In answer to the resolutions of the Senate of the United States, of the 17th of May last, that the President of the United States be requisitioned to cause a report from the Secretary of the Navy to be laid before the Senate at the commencement of the next session of Congress showing the reasons, if any, why canvas, cable and cordage, made of hemp, the growth of the United States, may not be used in the equipment of national vessels with equal advantage as if of foreign fabrics or materials.
In 1751 the Gardener’s Dictionary by Phillip Miller describes Abutilon as: “The first sort here mentioned is an annual plant, which is hardy enough to come up in the common ground, and will perfect its seeds without any trouble; but does not bear to be transplanted, unless when the plants are very young, so that the seeds should be sown where the plants are designed to remain; and if the seeds are permitted to fall, they will come up the following spring without any care. This is very common in Virginia and most of the other parts of America; where it is called by some of the inhabitants Mash-mallow, because the leaves are soft and woolly. There is not great beauty in this sort.” There’s actually a little more to that story. Miller (1691-1771) chief gardener at the Chelsea Physic Garden from 1721 until his death, didn’t like Carl Linnaeus’ binomial system even after meeting Linnaeus in 1736. Thus Miller didn’t create the Albutilon genus until 1768, three years before he died getting it into his seventh edition of his Gardener’s Dictionary. Theophrasti was added some 21 years later by Friedrich Casimir Medicus (1736-1808) director of the garden at Mannheim during the late 18th century. He, too, had a bit of a naming snit with Linnaeus.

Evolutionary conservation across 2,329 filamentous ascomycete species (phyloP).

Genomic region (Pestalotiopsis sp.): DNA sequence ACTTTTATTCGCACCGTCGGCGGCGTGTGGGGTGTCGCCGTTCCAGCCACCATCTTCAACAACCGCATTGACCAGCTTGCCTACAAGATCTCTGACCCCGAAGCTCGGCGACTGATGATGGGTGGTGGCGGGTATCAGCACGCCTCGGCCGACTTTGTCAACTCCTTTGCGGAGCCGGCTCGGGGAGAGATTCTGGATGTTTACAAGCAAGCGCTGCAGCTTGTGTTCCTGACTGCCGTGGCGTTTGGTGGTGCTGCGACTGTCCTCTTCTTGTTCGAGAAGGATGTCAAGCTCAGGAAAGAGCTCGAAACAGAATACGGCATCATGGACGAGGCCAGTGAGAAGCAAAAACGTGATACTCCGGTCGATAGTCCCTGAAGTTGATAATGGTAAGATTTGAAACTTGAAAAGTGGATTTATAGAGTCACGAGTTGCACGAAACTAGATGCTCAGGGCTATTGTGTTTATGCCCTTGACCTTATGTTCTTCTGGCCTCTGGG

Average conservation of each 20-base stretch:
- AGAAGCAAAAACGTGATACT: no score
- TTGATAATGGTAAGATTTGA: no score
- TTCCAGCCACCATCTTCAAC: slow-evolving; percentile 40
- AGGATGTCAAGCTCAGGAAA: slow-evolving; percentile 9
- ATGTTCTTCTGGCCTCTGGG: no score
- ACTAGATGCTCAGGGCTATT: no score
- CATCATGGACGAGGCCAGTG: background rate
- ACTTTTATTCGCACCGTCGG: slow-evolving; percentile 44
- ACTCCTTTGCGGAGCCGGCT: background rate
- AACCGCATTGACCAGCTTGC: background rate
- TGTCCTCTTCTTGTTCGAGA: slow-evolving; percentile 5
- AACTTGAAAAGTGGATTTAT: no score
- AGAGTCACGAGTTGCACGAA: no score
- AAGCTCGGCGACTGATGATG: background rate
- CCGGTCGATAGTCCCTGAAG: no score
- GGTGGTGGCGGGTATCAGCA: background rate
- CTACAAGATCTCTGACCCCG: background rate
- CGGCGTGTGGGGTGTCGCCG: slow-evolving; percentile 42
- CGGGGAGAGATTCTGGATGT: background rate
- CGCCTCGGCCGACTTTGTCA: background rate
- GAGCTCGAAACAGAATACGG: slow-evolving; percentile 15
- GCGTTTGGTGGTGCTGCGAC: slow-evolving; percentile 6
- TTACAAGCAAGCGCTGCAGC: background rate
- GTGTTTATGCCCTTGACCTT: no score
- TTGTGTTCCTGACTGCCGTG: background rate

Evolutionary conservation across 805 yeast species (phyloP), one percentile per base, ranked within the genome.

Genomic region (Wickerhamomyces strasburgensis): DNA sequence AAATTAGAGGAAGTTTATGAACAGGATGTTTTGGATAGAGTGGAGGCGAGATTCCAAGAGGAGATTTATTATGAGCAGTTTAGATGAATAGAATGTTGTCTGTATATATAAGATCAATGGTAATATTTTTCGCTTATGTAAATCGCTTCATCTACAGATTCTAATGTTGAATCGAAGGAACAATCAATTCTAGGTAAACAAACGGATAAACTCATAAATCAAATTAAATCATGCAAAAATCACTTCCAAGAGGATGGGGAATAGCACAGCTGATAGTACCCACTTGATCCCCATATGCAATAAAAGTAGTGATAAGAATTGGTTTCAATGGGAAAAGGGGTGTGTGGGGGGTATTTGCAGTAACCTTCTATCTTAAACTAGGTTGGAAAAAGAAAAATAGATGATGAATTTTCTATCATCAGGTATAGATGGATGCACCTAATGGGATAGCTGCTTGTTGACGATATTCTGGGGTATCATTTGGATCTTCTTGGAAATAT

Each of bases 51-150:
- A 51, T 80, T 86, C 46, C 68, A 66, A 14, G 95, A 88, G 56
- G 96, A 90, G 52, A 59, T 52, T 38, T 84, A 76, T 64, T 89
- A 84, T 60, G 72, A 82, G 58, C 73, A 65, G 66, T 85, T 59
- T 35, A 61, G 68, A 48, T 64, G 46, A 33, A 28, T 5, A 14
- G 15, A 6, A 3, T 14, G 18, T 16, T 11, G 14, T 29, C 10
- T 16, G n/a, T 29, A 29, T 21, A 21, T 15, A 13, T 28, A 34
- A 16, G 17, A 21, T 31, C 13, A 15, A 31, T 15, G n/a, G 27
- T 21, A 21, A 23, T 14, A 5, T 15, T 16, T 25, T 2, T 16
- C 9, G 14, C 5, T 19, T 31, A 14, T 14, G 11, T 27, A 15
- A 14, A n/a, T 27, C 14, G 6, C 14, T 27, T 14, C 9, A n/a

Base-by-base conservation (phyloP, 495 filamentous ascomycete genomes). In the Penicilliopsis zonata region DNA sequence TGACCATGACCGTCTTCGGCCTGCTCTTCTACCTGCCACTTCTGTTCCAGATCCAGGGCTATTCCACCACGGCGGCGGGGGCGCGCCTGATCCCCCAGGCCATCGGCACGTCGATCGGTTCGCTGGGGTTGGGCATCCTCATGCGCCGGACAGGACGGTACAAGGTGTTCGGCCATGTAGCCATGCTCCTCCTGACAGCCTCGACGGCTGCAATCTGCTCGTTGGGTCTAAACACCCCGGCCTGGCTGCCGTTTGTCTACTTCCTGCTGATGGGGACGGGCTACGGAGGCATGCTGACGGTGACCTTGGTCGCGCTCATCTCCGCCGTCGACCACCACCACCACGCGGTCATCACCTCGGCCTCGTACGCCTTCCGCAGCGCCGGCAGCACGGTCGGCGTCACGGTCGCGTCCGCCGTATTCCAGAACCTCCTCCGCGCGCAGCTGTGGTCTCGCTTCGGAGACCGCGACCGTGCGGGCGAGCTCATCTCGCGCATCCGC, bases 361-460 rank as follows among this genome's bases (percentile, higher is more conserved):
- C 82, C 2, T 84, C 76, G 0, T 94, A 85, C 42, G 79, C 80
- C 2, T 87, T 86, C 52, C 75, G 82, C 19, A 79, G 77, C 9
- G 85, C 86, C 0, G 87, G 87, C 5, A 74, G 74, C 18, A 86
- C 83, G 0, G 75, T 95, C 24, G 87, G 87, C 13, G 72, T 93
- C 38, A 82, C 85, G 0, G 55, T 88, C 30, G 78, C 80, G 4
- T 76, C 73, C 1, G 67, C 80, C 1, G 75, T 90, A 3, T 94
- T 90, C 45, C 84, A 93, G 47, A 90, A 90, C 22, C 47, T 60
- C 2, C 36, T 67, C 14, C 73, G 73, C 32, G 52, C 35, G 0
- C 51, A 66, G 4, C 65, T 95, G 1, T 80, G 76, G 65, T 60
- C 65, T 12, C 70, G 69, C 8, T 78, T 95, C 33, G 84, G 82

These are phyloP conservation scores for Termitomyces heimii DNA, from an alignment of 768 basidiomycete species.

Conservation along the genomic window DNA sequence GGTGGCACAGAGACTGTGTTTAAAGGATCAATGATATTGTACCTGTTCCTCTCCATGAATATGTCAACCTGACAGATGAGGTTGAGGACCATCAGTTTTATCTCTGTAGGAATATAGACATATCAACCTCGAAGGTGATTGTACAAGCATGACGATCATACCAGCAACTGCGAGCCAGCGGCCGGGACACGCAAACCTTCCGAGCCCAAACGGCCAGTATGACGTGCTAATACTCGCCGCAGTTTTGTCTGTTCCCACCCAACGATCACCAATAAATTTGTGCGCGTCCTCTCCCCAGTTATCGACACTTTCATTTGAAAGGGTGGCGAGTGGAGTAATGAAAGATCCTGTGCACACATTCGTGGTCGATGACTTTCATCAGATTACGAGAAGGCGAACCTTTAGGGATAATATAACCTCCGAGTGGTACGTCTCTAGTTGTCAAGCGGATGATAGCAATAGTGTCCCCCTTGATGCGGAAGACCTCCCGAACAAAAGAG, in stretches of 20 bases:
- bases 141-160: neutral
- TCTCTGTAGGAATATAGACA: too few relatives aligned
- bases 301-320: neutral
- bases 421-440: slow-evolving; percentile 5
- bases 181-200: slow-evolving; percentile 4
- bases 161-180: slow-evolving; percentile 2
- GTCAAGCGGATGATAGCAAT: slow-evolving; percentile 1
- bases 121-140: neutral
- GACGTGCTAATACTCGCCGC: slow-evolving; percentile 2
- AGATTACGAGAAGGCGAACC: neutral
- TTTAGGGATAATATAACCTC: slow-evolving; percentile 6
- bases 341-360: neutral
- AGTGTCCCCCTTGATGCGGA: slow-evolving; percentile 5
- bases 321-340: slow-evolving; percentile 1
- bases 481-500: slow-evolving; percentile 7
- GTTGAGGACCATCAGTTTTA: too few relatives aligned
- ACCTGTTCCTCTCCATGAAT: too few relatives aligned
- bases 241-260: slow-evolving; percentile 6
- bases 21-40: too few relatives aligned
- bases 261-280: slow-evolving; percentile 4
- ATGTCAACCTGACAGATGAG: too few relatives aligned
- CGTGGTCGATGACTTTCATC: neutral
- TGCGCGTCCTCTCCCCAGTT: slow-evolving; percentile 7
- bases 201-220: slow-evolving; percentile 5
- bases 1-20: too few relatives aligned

Over the next 120 years much effort was made to create a home-grown fiber industry in the United States. Meanwhile Velvet Leaf was becoming an agricultural pest in food crops. An Illinois committee report in 1871 alluded to the growing problem. The committee said it had: ” … examined the fiber as exhibited on the stalk, and as dressed for use, in its various colors and qualities and as made into thread, cordage and ropes, and consider that its promise of permanent utility is indeed quite flattering. We have no doubt but that this detestable weed will be found far more valuable in (the) future, in our ropewalks, than it has heretofore proven in our corn fields.” The committee added it hoped: … Illinois and the great Northwest may yet find, in this hetherto most common and noxious weed, a plant of great profit to their people…” In the end Velvet Leaf never became the great promised fiber plant in North America because of the lack of machinery to economically process it.